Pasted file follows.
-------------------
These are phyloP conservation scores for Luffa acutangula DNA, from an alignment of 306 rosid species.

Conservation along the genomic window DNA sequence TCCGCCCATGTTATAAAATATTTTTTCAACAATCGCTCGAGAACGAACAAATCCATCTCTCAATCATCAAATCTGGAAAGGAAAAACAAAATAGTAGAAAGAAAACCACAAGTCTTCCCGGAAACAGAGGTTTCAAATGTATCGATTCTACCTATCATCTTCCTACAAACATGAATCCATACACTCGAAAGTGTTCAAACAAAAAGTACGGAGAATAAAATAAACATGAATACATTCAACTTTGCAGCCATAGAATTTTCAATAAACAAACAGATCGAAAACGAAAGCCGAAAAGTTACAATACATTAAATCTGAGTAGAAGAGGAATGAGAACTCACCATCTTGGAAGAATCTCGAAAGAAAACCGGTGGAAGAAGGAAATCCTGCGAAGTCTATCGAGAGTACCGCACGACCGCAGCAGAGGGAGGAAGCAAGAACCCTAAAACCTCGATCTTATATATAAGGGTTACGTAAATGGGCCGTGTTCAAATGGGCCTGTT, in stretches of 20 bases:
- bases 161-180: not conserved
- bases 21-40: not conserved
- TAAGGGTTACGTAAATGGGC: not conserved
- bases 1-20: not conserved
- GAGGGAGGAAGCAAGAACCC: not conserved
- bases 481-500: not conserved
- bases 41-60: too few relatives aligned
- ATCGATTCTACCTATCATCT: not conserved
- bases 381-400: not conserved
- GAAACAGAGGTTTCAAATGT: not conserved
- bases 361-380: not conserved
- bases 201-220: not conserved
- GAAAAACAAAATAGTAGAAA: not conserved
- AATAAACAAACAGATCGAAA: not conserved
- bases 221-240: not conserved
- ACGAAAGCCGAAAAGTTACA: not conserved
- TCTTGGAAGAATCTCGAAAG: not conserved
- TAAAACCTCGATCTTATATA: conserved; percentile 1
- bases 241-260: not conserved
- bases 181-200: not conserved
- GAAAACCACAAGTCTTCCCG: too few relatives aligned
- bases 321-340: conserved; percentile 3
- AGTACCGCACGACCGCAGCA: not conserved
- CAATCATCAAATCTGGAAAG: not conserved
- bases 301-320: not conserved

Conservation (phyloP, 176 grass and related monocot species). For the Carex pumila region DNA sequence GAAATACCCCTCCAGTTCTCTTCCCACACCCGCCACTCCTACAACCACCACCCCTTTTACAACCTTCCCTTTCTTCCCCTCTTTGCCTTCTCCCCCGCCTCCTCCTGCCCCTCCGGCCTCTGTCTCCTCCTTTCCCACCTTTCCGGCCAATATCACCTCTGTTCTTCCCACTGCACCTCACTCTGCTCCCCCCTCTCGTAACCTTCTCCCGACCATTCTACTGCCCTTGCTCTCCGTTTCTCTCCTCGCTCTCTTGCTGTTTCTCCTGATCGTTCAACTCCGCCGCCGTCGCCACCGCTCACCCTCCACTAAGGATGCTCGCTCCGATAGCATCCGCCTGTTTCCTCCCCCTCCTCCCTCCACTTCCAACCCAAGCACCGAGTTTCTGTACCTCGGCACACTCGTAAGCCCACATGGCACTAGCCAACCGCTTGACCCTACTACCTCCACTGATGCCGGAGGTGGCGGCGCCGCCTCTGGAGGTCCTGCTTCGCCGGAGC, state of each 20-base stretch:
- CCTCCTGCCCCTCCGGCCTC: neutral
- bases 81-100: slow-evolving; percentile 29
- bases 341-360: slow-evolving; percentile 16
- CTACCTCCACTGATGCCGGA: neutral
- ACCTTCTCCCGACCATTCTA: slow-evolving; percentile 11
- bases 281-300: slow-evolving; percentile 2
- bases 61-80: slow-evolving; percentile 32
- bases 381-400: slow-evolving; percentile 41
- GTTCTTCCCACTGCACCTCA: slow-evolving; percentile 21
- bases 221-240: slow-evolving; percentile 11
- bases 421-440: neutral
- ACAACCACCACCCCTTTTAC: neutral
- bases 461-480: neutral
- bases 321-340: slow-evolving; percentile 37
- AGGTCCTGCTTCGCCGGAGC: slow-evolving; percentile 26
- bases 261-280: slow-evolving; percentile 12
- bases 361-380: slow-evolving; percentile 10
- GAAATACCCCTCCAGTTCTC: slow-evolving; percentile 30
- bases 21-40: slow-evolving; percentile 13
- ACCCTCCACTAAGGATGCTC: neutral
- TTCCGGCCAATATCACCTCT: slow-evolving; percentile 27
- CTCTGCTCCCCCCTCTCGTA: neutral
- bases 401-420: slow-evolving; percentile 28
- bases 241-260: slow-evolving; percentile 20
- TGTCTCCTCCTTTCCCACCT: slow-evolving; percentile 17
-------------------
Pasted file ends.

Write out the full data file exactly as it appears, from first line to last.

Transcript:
These are phyloP conservation scores for Luffa acutangula DNA, from an alignment of 306 rosid species.

Conservation along the genomic window DNA sequence TCCGCCCATGTTATAAAATATTTTTTCAACAATCGCTCGAGAACGAACAAATCCATCTCTCAATCATCAAATCTGGAAAGGAAAAACAAAATAGTAGAAAGAAAACCACAAGTCTTCCCGGAAACAGAGGTTTCAAATGTATCGATTCTACCTATCATCTTCCTACAAACATGAATCCATACACTCGAAAGTGTTCAAACAAAAAGTACGGAGAATAAAATAAACATGAATACATTCAACTTTGCAGCCATAGAATTTTCAATAAACAAACAGATCGAAAACGAAAGCCGAAAAGTTACAATACATTAAATCTGAGTAGAAGAGGAATGAGAACTCACCATCTTGGAAGAATCTCGAAAGAAAACCGGTGGAAGAAGGAAATCCTGCGAAGTCTATCGAGAGTACCGCACGACCGCAGCAGAGGGAGGAAGCAAGAACCCTAAAACCTCGATCTTATATATAAGGGTTACGTAAATGGGCCGTGTTCAAATGGGCCTGTT, in stretches of 20 bases:
- bases 161-180: not conserved
- bases 21-40: not conserved
- TAAGGGTTACGTAAATGGGC: not conserved
- bases 1-20: not conserved
- GAGGGAGGAAGCAAGAACCC: not conserved
- bases 481-500: not conserved
- bases 41-60: too few relatives aligned
- ATCGATTCTACCTATCATCT: not conserved
- bases 381-400: not conserved
- GAAACAGAGGTTTCAAATGT: not conserved
- bases 361-380: not conserved
- bases 201-220: not conserved
- GAAAAACAAAATAGTAGAAA: not conserved
- AATAAACAAACAGATCGAAA: not conserved
- bases 221-240: not conserved
- ACGAAAGCCGAAAAGTTACA: not conserved
- TCTTGGAAGAATCTCGAAAG: not conserved
- TAAAACCTCGATCTTATATA: conserved; percentile 1
- bases 241-260: not conserved
- bases 181-200: not conserved
- GAAAACCACAAGTCTTCCCG: too few relatives aligned
- bases 321-340: conserved; percentile 3
- AGTACCGCACGACCGCAGCA: not conserved
- CAATCATCAAATCTGGAAAG: not conserved
- bases 301-320: not conserved

Conservation (phyloP, 176 grass and related monocot species). For the Carex pumila region DNA sequence GAAATACCCCTCCAGTTCTCTTCCCACACCCGCCACTCCTACAACCACCACCCCTTTTACAACCTTCCCTTTCTTCCCCTCTTTGCCTTCTCCCCCGCCTCCTCCTGCCCCTCCGGCCTCTGTCTCCTCCTTTCCCACCTTTCCGGCCAATATCACCTCTGTTCTTCCCACTGCACCTCACTCTGCTCCCCCCTCTCGTAACCTTCTCCCGACCATTCTACTGCCCTTGCTCTCCGTTTCTCTCCTCGCTCTCTTGCTGTTTCTCCTGATCGTTCAACTCCGCCGCCGTCGCCACCGCTCACCCTCCACTAAGGATGCTCGCTCCGATAGCATCCGCCTGTTTCCTCCCCCTCCTCCCTCCACTTCCAACCCAAGCACCGAGTTTCTGTACCTCGGCACACTCGTAAGCCCACATGGCACTAGCCAACCGCTTGACCCTACTACCTCCACTGATGCCGGAGGTGGCGGCGCCGCCTCTGGAGGTCCTGCTTCGCCGGAGC, state of each 20-base stretch:
- CCTCCTGCCCCTCCGGCCTC: neutral
- bases 81-100: slow-evolving; percentile 29
- bases 341-360: slow-evolving; percentile 16
- CTACCTCCACTGATGCCGGA: neutral
- ACCTTCTCCCGACCATTCTA: slow-evolving; percentile 11
- bases 281-300: slow-evolving; percentile 2
- bases 61-80: slow-evolving; percentile 32
- bases 381-400: slow-evolving; percentile 41
- GTTCTTCCCACTGCACCTCA: slow-evolving; percentile 21
- bases 221-240: slow-evolving; percentile 11
- bases 421-440: neutral
- ACAACCACCACCCCTTTTAC: neutral
- bases 461-480: neutral
- bases 321-340: slow-evolving; percentile 37
- AGGTCCTGCTTCGCCGGAGC: slow-evolving; percentile 26
- bases 261-280: slow-evolving; percentile 12
- bases 361-380: slow-evolving; percentile 10
- GAAATACCCCTCCAGTTCTC: slow-evolving; percentile 30
- bases 21-40: slow-evolving; percentile 13
- ACCCTCCACTAAGGATGCTC: neutral
- TTCCGGCCAATATCACCTCT: slow-evolving; percentile 27
- CTCTGCTCCCCCCTCTCGTA: neutral
- bases 401-420: slow-evolving; percentile 28
- bases 241-260: slow-evolving; percentile 20
- TGTCTCCTCCTTTCCCACCT: slow-evolving; percentile 17